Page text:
Easy Mochi Recipe Reviews - Allrecipes.com (Pg. 1)
Reviewed: Aug. 22, 2014
Undercooked, too much water, and completely inedible, as well as a waste of a fresh batch of homemade adzuki bean paste. This recipe is un-usable.
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Reviewed: Nov. 26, 2013
Hi everyone, thank you so much for the feedback. Some reviewers are correct; I have made a mistake and the flour should be glutinous rice flour which can also be called Mochiko. Also, the green tea powder is optional as is freezing the red bean paste. Freezing the red bean paste just makes the process less messy. For the cooking time, one can lower it to 3 minutes and add 15 seconds at a time until the dough looks slightly translucent. However, be sure to keep the plastic wrap on for at least 3 minutes to keep the moisture in. I'm sorry for all the mistakes but I am looking into correcting the recipe soon. Thanks!
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Cooking Level: Intermediate

Home Town: North Potomac, Maryland, USA

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Reviewed: Nov. 24, 2013
That was the most ridiculous mess I've ever attempted in my kitchen. Supper squishy, bloby mess. Did I microwave it too long, or not enough?
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Reviewed: Sep. 8, 2013
Now I see many make the same mistake I have made when I first started doing it. it wasnt till a few years later it was the type of rice flour....the rice flour people need is Glutonous rice flour or Mochiko. this gives it the sticky texture. Ive only seen it available by the name brands, but i wish everyone luck making this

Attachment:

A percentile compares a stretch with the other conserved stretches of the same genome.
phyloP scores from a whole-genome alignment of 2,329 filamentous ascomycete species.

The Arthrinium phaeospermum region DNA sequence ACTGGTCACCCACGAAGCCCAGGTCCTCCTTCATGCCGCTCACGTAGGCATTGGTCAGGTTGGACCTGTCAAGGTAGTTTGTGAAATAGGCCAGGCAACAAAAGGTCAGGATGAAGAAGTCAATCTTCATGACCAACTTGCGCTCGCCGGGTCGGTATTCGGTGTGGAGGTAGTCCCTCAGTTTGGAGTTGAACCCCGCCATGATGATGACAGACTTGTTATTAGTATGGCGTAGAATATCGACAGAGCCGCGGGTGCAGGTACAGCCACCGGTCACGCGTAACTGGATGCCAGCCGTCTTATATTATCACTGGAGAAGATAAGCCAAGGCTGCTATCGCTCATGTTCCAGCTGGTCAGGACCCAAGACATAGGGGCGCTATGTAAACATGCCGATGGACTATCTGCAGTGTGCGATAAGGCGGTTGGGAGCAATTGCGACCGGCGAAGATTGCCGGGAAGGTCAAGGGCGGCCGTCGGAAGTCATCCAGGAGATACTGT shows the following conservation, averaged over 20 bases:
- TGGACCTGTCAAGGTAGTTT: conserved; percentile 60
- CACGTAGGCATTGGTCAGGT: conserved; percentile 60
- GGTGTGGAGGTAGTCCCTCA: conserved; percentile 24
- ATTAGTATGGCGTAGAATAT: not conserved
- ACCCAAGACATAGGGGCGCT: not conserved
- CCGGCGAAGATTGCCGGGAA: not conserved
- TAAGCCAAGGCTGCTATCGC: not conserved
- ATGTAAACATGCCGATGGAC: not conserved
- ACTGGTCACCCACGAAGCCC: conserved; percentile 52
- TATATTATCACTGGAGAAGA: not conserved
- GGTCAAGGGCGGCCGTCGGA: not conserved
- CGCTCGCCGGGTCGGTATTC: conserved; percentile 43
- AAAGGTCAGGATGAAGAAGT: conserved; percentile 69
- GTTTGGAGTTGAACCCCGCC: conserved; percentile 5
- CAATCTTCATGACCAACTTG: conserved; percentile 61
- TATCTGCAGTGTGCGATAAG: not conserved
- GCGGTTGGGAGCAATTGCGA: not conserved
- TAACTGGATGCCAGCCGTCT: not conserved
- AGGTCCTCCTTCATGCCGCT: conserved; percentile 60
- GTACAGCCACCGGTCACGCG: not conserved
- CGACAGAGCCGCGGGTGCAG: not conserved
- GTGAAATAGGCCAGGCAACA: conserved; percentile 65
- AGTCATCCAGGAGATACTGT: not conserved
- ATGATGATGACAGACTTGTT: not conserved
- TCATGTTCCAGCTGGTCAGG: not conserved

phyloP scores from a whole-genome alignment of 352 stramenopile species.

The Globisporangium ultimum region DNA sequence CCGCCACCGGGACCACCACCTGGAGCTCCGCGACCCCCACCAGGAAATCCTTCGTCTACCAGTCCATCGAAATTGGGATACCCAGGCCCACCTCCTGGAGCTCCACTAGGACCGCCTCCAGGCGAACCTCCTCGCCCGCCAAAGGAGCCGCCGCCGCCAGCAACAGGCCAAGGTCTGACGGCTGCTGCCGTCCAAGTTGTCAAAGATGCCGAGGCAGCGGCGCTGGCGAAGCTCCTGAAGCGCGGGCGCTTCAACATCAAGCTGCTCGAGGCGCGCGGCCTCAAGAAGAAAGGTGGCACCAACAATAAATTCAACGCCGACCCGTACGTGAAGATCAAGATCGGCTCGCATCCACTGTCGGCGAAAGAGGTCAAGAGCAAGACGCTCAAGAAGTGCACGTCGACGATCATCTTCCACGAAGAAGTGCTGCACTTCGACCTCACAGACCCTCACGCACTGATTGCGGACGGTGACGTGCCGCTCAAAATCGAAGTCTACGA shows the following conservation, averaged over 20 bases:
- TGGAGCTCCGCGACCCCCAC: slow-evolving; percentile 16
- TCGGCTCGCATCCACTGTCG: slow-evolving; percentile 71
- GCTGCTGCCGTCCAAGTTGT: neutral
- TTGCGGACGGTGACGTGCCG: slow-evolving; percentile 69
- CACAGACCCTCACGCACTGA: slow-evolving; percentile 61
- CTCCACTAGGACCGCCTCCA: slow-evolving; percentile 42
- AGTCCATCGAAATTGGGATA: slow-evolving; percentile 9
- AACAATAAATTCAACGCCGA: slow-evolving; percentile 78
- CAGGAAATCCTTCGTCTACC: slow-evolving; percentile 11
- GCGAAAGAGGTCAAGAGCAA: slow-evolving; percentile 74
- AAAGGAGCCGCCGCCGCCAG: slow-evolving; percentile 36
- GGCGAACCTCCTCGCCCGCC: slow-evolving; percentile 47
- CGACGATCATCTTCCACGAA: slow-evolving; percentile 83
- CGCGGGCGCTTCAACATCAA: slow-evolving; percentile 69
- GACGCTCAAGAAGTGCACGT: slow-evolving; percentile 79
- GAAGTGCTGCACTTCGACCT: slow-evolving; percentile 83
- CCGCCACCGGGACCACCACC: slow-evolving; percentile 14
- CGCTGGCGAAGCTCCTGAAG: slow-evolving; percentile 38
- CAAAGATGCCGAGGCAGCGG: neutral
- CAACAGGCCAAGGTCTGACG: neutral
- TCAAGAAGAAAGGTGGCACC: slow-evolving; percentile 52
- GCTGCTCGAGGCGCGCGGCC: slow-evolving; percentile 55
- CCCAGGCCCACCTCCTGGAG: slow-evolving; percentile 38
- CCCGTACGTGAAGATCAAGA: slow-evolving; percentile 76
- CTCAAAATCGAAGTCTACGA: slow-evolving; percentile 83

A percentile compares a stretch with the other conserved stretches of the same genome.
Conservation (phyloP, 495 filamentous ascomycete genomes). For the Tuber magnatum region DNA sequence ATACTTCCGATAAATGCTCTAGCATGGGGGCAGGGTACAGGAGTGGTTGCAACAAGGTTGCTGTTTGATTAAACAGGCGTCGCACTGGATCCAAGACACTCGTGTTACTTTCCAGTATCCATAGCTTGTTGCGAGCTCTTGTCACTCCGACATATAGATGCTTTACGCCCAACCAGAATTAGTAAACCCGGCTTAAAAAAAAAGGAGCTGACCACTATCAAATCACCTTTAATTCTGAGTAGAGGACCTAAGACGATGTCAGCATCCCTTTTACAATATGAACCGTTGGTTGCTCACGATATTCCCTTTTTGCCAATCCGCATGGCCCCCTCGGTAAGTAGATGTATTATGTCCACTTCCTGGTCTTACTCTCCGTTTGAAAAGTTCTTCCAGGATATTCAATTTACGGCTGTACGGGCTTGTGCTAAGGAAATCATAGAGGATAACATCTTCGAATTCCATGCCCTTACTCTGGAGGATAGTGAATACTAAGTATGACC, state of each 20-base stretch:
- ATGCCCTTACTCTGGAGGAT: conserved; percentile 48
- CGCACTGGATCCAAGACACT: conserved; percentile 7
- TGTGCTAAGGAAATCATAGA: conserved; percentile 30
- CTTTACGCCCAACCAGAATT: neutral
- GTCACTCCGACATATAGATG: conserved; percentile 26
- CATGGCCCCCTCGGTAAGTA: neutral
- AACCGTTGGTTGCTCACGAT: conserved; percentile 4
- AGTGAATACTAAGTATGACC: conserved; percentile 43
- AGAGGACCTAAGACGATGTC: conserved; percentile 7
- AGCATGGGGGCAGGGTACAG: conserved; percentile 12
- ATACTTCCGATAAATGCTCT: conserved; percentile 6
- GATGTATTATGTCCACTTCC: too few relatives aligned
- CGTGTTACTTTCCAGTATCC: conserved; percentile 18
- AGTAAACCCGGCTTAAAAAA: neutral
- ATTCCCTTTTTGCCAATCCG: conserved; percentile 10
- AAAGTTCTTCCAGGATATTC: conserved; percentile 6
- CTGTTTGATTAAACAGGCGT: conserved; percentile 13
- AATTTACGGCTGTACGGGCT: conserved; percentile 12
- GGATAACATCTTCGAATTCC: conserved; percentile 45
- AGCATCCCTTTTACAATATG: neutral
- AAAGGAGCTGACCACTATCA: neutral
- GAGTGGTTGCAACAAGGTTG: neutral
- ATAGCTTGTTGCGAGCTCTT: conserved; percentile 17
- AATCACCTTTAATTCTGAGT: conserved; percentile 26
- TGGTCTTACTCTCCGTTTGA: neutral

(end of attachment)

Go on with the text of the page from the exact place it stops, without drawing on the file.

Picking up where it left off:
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Reviewed: Jul. 20, 2013
I followed the instructions and even putting the mochi in the microwave for only 3 minutes but it became super hard--passed the point of being able to mix it still. Maybe you need to check on it ever 30 seconds? Or is there a way to make it in a pot where you can see it turn the consistency you want?
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Reviewed: Feb. 10, 2013
Following this recipe resulted in an indestructible blog the consistency of rubber cement that was impossible to meld into any shape whatsoever.
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Cooking Level: Expert

Living In: Burlington, Vermont, USA

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Reviewed: Jan. 6, 2012
Super good. Super simple. Just beware of burning your hands with the hot mochi mix. I used bean paste out of a pouch and didn't need to freeze it; worked perfectly.
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Photo by Kaarina Wirkki

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Reviewed: Jul. 20, 2010
Very easy to make. Side note: the mochi dough is SUPER sticky, so be sure to prepare your surface and hands with startch before making the balls. Otherwise, very yummy and easy and fun!
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Reviewed: Nov. 2, 2009
Similar to a recipe on RecipeZaar - I didn't have the matcha (and the other recipe doesn't call for it), so I made it without. I've made it twice, experimenting with the microwave time - ours seems to heat things faster than others. You can also switch up the fillings. I've used super thick cheesecake pudding (1 1/2 c soy milk) as well as another batch with peanut butter. The red bean paste is our favorite, but we make due with what we have. Solution for getting the mochi into balls is to put the batch on plastic wrap dusted with potato or tapioca (cornstarch works, too) starch. Get some starch on one hand, put a cut piece into that hand, spoon in the filling, and pinch up the sides with the not-so-dusted hand. Keeps for a day or two in tightly sealed container lined with parchment paper. The pudding ones should be eaten almost right away. Thank you Katrina for sharing!
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